Thais-Williams opened her bar after a nearby bar refused to serve African-Americans. She named it Catch One because many of her patrons were cruising, trying to "catch one" for the evening. It slowly became a gay bar, and Thais-Williams became a mother figure, especially during the AIDS crisis when she provided comfort to black gay men rejected by their families and church.

Thais-Williams, now 77, has lived a life of remarkable achievement. She founded the Minority AIDS Project and the Imani Food Pantry in South Los Angles. With her wife, Rue, she founded Rue's House, the nation's first housing facility for women with AIDS and their children, most of whom were poor and black. After the life-saving AIDS medications became available in 1996, they transitioned the house into a sober-living facility.

Thais-Williams was a true pioneer. An African-American lesbian who becomes more beautiful as the years pass, she kept her disco going through good times, when it was the Los Angeles haunt of major celebrities (Madonna learned how to Vogue there) to the hardest of times, when criminals burn her out because she wouldn't sell.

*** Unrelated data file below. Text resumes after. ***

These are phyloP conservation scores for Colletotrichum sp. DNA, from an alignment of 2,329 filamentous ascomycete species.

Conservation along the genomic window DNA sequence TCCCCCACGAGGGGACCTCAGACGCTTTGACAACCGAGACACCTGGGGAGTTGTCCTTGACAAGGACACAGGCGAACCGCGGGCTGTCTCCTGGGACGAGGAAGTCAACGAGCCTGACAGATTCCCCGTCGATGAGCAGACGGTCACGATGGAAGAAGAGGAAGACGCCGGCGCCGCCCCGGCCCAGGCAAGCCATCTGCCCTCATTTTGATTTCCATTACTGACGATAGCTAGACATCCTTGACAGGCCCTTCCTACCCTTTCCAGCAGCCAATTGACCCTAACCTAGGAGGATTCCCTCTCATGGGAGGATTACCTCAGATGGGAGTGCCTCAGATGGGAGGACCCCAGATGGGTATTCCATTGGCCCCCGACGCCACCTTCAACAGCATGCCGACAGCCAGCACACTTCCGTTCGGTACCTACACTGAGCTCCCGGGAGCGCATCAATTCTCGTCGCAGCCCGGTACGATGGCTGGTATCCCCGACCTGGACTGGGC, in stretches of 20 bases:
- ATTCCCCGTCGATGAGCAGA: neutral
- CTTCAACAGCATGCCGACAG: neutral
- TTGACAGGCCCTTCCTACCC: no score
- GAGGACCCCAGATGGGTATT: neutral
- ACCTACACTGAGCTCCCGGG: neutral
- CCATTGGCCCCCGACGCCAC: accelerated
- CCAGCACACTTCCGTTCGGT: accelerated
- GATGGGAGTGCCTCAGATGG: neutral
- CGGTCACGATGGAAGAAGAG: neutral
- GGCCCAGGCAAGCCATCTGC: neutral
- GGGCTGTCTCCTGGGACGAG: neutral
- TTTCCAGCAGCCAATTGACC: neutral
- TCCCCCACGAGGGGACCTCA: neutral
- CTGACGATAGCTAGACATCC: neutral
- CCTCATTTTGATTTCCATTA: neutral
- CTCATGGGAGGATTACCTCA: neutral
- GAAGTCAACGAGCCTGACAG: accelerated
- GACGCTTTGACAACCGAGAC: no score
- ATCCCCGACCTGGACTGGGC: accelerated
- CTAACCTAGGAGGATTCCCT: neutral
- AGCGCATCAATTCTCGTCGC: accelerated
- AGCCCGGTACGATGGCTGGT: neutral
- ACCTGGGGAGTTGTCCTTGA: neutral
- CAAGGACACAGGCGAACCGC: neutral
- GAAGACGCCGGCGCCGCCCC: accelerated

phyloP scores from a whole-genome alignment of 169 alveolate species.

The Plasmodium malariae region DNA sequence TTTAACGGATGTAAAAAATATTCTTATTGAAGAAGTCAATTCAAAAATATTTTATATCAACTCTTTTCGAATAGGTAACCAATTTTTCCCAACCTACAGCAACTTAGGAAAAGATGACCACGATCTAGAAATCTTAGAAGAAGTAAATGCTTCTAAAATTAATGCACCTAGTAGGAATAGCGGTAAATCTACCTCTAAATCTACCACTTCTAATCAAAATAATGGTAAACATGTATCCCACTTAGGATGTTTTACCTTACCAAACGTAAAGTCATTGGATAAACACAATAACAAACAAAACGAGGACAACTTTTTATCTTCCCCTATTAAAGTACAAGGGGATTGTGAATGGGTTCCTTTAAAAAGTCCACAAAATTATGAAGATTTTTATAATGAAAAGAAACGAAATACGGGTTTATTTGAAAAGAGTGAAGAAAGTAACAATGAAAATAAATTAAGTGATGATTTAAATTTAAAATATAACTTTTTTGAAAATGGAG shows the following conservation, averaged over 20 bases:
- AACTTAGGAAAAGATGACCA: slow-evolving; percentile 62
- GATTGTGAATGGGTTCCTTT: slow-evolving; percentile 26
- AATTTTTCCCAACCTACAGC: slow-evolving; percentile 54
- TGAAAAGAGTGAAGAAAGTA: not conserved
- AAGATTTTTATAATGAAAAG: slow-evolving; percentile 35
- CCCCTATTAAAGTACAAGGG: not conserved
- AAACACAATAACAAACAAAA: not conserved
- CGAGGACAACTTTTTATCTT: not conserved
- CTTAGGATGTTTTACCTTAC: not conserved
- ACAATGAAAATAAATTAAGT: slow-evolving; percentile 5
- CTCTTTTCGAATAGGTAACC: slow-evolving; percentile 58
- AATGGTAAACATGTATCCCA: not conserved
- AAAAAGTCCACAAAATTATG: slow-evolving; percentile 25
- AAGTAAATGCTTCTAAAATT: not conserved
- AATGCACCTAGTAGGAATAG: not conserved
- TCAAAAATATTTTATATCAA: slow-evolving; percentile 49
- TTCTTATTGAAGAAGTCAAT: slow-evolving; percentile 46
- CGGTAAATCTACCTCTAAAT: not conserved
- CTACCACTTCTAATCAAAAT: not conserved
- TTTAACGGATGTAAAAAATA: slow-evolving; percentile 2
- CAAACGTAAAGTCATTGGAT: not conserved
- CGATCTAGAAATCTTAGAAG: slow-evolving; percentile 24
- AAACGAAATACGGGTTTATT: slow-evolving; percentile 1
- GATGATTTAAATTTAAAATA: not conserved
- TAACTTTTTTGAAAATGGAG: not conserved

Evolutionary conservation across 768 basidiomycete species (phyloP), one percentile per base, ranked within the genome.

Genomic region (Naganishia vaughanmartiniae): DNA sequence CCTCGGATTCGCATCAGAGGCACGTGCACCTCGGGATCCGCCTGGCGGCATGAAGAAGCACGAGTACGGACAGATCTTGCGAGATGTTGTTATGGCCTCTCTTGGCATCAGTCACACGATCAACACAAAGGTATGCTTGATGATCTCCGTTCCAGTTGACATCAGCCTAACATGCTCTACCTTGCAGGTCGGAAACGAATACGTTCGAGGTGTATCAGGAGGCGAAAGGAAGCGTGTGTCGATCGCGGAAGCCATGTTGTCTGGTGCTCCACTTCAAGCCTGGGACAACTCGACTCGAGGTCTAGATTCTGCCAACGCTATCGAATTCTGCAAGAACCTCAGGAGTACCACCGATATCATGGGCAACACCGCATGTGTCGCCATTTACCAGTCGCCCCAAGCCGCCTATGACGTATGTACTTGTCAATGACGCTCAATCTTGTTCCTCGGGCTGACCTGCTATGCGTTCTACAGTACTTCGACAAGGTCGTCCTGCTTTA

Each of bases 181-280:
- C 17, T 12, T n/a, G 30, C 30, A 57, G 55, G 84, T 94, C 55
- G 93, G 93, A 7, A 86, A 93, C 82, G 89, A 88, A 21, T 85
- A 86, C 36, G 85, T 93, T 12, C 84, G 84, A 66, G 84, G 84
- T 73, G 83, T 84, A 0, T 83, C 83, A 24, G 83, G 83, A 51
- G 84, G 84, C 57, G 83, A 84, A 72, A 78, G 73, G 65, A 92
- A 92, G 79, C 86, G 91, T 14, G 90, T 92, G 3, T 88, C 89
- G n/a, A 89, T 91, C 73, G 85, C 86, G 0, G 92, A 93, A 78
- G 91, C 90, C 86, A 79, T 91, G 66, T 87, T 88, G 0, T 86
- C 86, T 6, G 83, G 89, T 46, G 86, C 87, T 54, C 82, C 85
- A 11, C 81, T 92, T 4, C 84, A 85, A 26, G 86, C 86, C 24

And because Thais-Williams is determined (and tougher than nails), she wouldn't sell after the club was burned down, either. Instead, she just rebuilt the place.

In the late 1990s, Thais-Williams became enraged after an appointment with a culturally incompetent doctor. She went back to school, flew to China to study traditional Chinese medicine, became an acupuncturist and, in 2002, opened The Village Health Foundation as a low-cost clinic that provides alternative health and well-being care for her mostly minority clients.

"Jewel's Catch One" is a compendium of interviews cut with footage shot in the dark and noisy club. That makes this worthwhile film sometimes difficult to watch.

Some of the films were shot clandestinely, which also makes for viewing problems. Take "Hooligan Sparrow," an picture short-listed for an Academy Award for Best Documentary. The film, by Nanfu Wang, follows maverick activist Ye Haiyan (Hooligan Sparrow) as she protests sexual abuse in southern China.